Judokas return to the tatami in Alberta
Montreal, June 23rd, 2020 – Nine Canadian judokas in the running to compete in the 2021 Tokyo Olympics resume sparring training in Lethbridge, Alberta today. They will be there for a period of three weeks to prepare for the upcoming relaunch of international competitions.
These athletes, as well as a limited number of management personnel, will be the only ones to have access to a club, which is one of the regional training centres of Judo Canada. They will reside in a nearby hotel in a “bubble,” without contact with the local population.
“It is a concept designed to minimize risks and ensure everyone’s safety. They will train, eat and live together exclusively,” said Nicolas Gill, Chief Executive Officer and High Performance Director.
Last Wednesday, the Quebec government announced its third phase of deconfinement, which included access to indoor sports facilities. While the INS Quebec dojo, where the federation is based, is now open to athletes, the practice of combat sports is still prohibited in Quebec, because social distancing cannot be respected.
Judo Canada has always been careful to respect public health directives since the start of the pandemic. The athletes have been restricted to stay at home and only resumed group training from a distance last week when INS Quebec reopened. However, we cannot predict when sparring will be allowed in Quebec and time is running out for the judokas to get ready to resume competition.
“The pressure to resume as quickly as possible came from the international federation which is doing everything in its power to resume the season in September,” says Nicolas Gill. “Our mandate remains to achieve results at the Olympic Games, and it became necessary to allow athletes to train in safe places. Having gone through the options, the Lethbridge facility is the perfect place for us right now.”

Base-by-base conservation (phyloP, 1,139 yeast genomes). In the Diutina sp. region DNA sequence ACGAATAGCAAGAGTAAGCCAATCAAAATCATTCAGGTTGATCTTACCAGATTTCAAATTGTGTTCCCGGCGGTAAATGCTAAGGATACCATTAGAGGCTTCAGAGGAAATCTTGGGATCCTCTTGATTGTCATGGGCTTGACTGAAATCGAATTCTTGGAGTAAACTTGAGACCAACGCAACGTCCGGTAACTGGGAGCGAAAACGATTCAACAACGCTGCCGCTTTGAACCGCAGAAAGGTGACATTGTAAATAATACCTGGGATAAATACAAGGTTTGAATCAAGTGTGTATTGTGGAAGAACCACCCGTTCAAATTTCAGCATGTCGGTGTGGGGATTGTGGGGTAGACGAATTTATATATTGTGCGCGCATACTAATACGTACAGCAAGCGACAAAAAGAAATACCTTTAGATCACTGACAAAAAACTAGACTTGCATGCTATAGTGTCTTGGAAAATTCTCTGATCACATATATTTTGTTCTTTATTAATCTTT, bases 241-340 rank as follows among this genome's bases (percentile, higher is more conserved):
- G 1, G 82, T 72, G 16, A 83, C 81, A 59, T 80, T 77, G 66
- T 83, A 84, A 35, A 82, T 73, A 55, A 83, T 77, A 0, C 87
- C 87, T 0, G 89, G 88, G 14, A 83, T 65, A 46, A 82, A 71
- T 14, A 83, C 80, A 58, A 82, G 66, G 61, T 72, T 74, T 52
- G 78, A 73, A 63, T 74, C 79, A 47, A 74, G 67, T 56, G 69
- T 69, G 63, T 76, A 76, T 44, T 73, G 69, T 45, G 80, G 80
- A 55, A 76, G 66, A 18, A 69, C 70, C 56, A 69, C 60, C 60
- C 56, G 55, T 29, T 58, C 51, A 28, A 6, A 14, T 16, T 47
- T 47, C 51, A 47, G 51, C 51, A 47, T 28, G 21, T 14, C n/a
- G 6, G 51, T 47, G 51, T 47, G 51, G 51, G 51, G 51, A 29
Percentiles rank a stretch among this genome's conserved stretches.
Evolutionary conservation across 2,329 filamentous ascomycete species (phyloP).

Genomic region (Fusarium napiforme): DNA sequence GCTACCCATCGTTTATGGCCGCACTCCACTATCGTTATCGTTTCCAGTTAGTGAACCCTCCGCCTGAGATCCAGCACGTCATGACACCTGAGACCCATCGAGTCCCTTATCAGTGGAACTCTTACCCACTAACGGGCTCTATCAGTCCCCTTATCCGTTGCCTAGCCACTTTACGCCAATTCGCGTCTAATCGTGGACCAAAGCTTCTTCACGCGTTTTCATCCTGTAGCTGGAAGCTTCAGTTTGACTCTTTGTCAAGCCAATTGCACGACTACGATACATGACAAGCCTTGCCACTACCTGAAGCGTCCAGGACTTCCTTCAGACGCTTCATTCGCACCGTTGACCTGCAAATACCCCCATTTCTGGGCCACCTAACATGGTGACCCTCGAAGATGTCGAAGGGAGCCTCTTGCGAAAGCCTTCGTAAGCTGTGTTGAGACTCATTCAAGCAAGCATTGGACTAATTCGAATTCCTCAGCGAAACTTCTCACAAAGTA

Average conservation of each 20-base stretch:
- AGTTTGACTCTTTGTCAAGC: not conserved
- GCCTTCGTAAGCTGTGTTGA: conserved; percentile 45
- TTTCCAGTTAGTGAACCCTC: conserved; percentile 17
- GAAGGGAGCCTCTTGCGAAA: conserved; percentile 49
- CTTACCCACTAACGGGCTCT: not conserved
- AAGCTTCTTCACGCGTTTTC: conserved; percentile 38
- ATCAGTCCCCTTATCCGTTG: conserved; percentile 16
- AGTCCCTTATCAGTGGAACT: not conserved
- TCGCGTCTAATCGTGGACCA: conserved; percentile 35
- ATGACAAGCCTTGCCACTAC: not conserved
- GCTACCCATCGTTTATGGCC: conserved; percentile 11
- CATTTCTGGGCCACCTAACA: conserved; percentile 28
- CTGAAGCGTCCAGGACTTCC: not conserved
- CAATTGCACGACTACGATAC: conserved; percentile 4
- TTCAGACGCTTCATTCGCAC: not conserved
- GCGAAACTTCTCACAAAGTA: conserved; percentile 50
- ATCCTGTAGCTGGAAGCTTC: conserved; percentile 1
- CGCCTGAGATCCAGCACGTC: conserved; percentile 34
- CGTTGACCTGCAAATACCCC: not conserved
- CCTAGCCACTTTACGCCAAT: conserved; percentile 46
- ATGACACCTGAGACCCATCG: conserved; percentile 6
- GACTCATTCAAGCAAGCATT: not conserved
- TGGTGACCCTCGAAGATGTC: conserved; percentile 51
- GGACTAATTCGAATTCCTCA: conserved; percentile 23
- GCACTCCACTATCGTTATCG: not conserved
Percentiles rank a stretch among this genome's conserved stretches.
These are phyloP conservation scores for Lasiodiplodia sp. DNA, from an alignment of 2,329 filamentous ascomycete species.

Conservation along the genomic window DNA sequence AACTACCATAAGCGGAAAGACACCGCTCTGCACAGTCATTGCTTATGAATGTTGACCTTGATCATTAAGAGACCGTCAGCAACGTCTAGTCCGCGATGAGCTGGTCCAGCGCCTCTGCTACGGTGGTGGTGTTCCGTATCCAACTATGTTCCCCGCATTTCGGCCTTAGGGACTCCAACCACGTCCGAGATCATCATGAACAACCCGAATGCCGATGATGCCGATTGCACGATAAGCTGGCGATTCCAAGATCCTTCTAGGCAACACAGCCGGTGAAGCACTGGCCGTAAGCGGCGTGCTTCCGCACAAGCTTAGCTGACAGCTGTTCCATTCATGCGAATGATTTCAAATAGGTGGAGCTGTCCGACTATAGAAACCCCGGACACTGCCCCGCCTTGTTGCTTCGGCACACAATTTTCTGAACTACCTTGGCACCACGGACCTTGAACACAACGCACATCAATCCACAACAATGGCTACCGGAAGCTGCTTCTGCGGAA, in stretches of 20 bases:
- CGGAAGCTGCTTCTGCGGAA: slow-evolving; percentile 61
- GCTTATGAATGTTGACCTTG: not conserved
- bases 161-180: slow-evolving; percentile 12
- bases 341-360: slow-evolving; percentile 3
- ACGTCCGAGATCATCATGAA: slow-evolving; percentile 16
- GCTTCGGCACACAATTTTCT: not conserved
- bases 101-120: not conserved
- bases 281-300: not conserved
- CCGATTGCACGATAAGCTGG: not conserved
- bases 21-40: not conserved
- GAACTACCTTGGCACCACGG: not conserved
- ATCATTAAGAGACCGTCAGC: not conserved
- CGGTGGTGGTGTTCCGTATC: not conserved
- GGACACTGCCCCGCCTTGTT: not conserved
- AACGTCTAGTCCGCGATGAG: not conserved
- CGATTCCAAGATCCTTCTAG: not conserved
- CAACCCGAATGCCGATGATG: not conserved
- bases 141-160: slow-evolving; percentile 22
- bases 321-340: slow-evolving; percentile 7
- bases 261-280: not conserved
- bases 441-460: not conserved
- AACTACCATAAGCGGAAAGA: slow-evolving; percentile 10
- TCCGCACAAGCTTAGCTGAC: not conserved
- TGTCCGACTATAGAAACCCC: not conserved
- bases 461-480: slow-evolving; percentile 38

Nicolas Gill says he is monitoring the situation closely in Canada and elsewhere in the world. Judo Canada still has the luxury of having access to facilities inside the Montreal Olympic Park and the evolution of deconfinement in Quebec will certainly have an impact on the training of Canadian judokas.
“The athletes see this journey with a mixture of happiness and apprehension. We are aware that this is a drastic change and that it is almost a second confinement for them,” said Nicolas Gill.
Finding a place to train with sparring has become essential for Canada to remain competitive on the international stage, while different nations have imposed different confinement measures in recent months.
Canadian judokas in Lethbridge:
Catherine Beauchemin-Pinard (-63 kg)
Antoine Bouchard (-73 kg)
Etienne Briand (-81 kg)
Zachary Burt (-90 kg)
Mohab El Nahas (-90 kg)
Shady El Nahas (-100 kg)
Arthur Margelidon (-73 kg)
Jacob Valois (-66 kg)
Antoine Valois-Fortier (-81 kg)
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